The sunlight was soft and beautiful as I looked to the east, where thick fog was visible over the waters of the Connecticut River. I took the first photo below with my Canon SL2 DSLR and a 10-18mm wide-angle zoom lens and the other two photos using the panoramic features of my iPhone 11. The effects of the two cameras were a bit different, but I like the way that I was able to capture a sense of the beauty and tranquility of the early morning moments—it was a wonderful way to start the day.

Northfield Mt Hermon

Northfield Mt Hermon

 

Northfield Mt Hermon

© Michael Q. Powell. All rights reserved.

Eastern Pondhawks

Although Eastern Pondhawks (Erythemis simplicicollis) are among the most common dragonflies in my area, I never fail to be startled by the brilliant emerald green color of the females and immature males. Their matching green faces and the striped pattern on their abdomen makes for a stylishly stunning look.

In many ways, however, I am even more drawn to the less flashy, two-toned look of the transitional males as shown in the second image. Males start out with the same look as the females, but eventually transition to become entirely blue, though they retain their green faces and eyes. I love the way the blue gradually fades into green during the intermediate phase of a male Eastern Pondhawk.

So what about you? Are you drawn more to the colors of the dragonfly in the first photo or the one in the second photo? If I am truthful in answering my own question, I’d have to say that my personal preference varies, depending on a number of factors including my mood and the weather.

Eastern Pondhawk

Eastern Pondhawk

© Michael Q. Powell. All rights reserved.

 

Bedraggled eagle

This Bald Eagle (Haliaeetus leucocephalus) looked a bit bedraggled when I spotted it on Tuesday at Occoquan Bay National Wildlife Refuge, where it was perched just above the large eagle nest in which a young eagle was visible. Harried parent? Check out yesterday’s posting “Looking out of the nest” if you missed the photos of the inquisitive juvenile eagle.

The sky was totally overcast on the day when I took these photos and the sky was almost pure white. The resulting effect makes these shots look almost like high key portraits taken in a studio setting, although personally I would have liked a little more directed light to make the photos look less flat. Still, any day is a good day when I get to see a bald eagle.

bald eagle

Bald Eagle

Bald Eagle

© Michael Q. Powell. All rights reserved.

It was really cool on Tuesday to be able to capture these images of a young Bald Eagle (Haliaeetus leucocephalus) looking out from the large eagle nest at Occoquan Bay National Wildlife Refuge. The growing eaglet appeared to be quite alert and was sitting up quite high near the edge of the nest. I love how you can see the mottled plumage, dark eyes, and multi-colored beak of this eaglet in these photos.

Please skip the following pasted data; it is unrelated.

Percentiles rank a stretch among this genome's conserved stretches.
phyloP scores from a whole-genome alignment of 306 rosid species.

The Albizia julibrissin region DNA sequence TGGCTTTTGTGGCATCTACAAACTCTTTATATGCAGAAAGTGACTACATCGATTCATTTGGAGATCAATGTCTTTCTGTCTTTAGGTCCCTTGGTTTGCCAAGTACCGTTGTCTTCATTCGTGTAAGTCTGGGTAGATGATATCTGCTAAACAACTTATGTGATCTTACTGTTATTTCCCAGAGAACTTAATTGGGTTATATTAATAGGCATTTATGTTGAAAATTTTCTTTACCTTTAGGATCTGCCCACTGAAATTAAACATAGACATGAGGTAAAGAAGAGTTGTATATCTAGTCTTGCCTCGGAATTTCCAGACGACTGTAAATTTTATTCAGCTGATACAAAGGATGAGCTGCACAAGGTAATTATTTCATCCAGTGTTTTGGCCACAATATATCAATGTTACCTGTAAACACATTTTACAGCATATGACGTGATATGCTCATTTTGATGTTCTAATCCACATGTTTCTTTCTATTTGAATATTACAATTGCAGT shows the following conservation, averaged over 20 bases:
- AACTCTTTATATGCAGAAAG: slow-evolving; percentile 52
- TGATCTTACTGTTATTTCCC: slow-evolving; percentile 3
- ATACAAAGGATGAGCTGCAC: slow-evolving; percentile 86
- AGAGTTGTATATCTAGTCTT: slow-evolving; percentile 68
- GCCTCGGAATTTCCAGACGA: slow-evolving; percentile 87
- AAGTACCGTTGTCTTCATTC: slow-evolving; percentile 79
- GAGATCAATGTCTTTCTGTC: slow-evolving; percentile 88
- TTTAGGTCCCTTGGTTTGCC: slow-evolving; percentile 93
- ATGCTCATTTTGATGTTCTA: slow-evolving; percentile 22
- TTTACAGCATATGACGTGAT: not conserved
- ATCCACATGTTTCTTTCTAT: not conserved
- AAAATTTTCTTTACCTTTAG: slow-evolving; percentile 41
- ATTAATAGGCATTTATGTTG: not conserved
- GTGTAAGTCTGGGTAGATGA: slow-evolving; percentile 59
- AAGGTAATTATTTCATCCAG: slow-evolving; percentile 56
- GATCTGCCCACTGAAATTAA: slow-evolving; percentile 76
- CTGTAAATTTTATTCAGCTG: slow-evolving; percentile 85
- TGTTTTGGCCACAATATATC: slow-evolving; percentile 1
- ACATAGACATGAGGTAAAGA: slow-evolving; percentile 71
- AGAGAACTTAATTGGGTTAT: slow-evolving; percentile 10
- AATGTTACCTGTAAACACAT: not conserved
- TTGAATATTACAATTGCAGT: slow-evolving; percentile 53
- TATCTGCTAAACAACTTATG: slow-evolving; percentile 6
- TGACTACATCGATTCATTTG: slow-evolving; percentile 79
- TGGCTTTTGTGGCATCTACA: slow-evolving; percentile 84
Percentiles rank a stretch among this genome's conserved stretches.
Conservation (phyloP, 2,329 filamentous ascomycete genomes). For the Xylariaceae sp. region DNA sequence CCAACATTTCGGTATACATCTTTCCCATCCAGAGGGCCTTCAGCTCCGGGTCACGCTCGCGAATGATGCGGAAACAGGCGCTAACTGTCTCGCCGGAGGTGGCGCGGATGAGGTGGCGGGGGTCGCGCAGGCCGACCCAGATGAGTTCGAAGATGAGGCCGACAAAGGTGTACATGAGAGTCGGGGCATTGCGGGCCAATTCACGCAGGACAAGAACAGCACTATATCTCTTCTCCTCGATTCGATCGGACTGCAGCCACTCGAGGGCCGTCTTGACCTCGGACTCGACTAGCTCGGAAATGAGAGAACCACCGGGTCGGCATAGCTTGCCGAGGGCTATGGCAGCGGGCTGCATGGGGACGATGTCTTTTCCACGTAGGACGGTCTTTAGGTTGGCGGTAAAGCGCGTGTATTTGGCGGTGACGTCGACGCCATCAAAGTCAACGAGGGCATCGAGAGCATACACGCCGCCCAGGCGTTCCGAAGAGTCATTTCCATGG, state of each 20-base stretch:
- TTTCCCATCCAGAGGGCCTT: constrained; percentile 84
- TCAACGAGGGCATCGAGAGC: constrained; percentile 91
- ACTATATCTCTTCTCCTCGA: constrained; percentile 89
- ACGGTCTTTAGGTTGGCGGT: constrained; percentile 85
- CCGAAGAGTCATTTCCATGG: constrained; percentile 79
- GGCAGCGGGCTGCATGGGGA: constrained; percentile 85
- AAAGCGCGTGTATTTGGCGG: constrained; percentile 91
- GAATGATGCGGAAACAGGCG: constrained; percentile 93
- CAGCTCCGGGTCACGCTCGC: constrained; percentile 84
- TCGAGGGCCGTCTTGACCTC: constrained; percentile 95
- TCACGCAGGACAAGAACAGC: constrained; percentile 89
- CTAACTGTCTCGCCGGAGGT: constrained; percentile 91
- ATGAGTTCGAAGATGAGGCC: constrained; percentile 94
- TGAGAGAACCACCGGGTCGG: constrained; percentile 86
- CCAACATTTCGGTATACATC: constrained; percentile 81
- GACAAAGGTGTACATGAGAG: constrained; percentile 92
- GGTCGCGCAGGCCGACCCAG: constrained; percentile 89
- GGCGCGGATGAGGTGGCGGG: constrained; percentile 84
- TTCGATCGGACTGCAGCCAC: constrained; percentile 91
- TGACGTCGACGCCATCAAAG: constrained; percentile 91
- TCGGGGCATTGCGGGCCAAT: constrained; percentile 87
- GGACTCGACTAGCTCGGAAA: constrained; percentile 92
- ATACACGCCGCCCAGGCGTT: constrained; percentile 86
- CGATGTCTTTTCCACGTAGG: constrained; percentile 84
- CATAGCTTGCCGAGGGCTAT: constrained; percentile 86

The nest is high in the trees and there is now a lot of vegetation growing, so it was quite a challenge to get a clear angle of view. I am pretty happy with the results that I was able to achieve. The eaglet looks to be big enough to be flying, but I am not sure if that is the case. One of its parents was perched on some branches just above the nest, so I am pretty sure that it is not yet ready to go out on its own—eagles normally take about 12 weeks to fledge and then may hang around with their parents for another month or two.

Bald Eagle

Bald Eagle

© Michael Q. Powell. All rights reserved.

One of the cool things about traveling is having the chance to see species that are not present in my home area. This past weekend I drove north about 600 miles (965 km) to Gill, Massachusetts, the home of Northfield Mt Hermon School, where I celebrated my 50th graduation from high school. There was plenty of wild life at the reunion, with loud music, firepits, and adult beverages, but I also managed to squeeze in a few quieter moments with wildlife.

While I was walking along the edge of Shadow Lake, a small marshy lake on campus, I spotted some unfamiliar dragonflies on the floating lily pads. As I examined the dragonflies through my 55-250mm telephoto lens, the longest lens that I had with me, I was struck by the bright white faces of the dragonflies and the prominent dots on the top of their abdomens. I was a little shocked to learn later that the dragonflies that I photographed are Dot-tailed Whiteface dragonflies (Leucorrhinia intacta)—rarely has the name of a species fit so well.

The range map for Dot-tailed Whitefaces shows that it is primarily a northern species that does not exist in Virginia. I get the impression that this is a fairly common species, so locals would probably not be very excited to spot one. For me, though, it was a rare and exotic species that I was seeing for the very first time and I was thrilled. It is amazing how our reactions in so many areas of our lives are influenced as much by our perspectives as by the “objective” facts of a situation.

Dot-tailed Whiteface

Dot-tailed Whiteface

Dot-tailed Whiteface

© Michael Q. Powell. All rights reserved.

Last Tuesday I spotted several beautiful Bar-winged Skimmer dragonflies (Libellula axilena) while I was exploring a small pond in Prince William County, Virginia. The dragonflies kept choosing beautiful, but flimsy perches, so I did not have much time snag shots of them before they flew away.

According to the Dragonflies of Northern Virginia website, Bar-winged Skimmers have relatively specific habitat needs and consequently are one of the less common skimmers in our area. “It prefers very shallow marshy pools in the full sun. If there’s enough water for fish, it’s too deep for Bar-winged Skimmers. And of course shallow pools in the full sun tend to quickly evaporate and dry up, so stable populations in Northern Virginia are few and far between.”